“The evidence that time spent working was the most prominent sleep thief was overwhelming,” said lead author Mathias Basner, assistant professor at the University of Pennsylvania Perelman School of Medicine, in a press release.

The study found that work was the activity most exchanged for sleep on weekdays, weekends, and holidays across all sociodemographic categories. In particular, they saw that short sleepers worked 1.6 hours more on weekdays and 1.9 hours more on weekends and holidays compared with normal sleepers. They also found self-employed workers sleep more than private sector or government employees. Unsurprisingly, they found that workers with multiple jobs were 61 percent more likely to be short sleepers.

In second place for the culprit of decreasing sleep was length of commute—short sleepers tend to have longer commutes to school or work. Americans average 25 minutes of travel to work, but longer commutes for 1.7 million Americans come in at over 90 minutes.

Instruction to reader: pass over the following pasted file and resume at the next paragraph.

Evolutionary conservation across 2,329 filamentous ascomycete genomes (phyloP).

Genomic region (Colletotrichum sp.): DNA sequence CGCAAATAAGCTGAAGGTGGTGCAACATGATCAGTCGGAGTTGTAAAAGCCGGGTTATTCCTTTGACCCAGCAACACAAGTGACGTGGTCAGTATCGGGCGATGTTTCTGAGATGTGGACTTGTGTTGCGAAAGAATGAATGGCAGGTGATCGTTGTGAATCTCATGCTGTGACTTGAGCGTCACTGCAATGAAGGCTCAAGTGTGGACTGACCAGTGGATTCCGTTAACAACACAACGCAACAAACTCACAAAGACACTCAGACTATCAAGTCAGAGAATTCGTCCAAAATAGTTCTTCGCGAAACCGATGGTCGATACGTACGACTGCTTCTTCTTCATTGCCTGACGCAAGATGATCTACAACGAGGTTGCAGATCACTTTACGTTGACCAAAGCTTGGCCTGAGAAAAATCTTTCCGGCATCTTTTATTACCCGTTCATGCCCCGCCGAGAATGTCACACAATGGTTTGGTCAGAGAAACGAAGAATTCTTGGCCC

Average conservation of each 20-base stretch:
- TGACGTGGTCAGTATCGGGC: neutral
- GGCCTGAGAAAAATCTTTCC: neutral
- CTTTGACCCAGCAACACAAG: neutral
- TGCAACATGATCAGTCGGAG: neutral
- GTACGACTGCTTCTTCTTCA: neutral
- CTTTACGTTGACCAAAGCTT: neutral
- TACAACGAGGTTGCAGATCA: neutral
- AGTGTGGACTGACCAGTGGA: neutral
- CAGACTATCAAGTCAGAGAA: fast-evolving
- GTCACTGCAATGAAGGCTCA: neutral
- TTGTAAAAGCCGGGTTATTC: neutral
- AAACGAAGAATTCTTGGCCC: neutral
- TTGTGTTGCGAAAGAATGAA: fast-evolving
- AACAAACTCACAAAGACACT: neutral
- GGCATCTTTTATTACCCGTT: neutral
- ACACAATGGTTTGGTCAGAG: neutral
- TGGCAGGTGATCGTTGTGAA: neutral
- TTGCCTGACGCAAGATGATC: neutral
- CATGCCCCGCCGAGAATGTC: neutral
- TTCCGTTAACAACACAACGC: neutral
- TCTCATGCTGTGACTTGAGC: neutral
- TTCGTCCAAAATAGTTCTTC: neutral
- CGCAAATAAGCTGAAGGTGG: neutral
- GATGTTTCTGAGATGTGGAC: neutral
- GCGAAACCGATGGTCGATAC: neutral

Other habits that people give up sleep for will sound familiar: socializing and sleeplessness at night, and grooming in the morning. Their study ranked watching TV at number nine on the list of activities that are commonly exchanged for sleep.

There are some shortcomings to this study. As the accompanying commentary notes, this study uses time-use survey data—meaning it doesn't take into account sleep-affecting factors such as alcohol, caffeine, medication, or light exposure.

However, as lack of sleep is linked to health problems (obesity, hypertension, and cognitive performance, to name a few) and even car accidents (the study cites that least 83,000 car crashes in the U.S. are due to drowsy driving)—the researchers recommend shorter commutes and that later start times for school and work might help Americans get more sleep. And if those are not options, the small things that can give big gains to our sleep time are socializing less and getting ready faster in the morning. In other words, sleep a little more and don't worryyour hair looks great.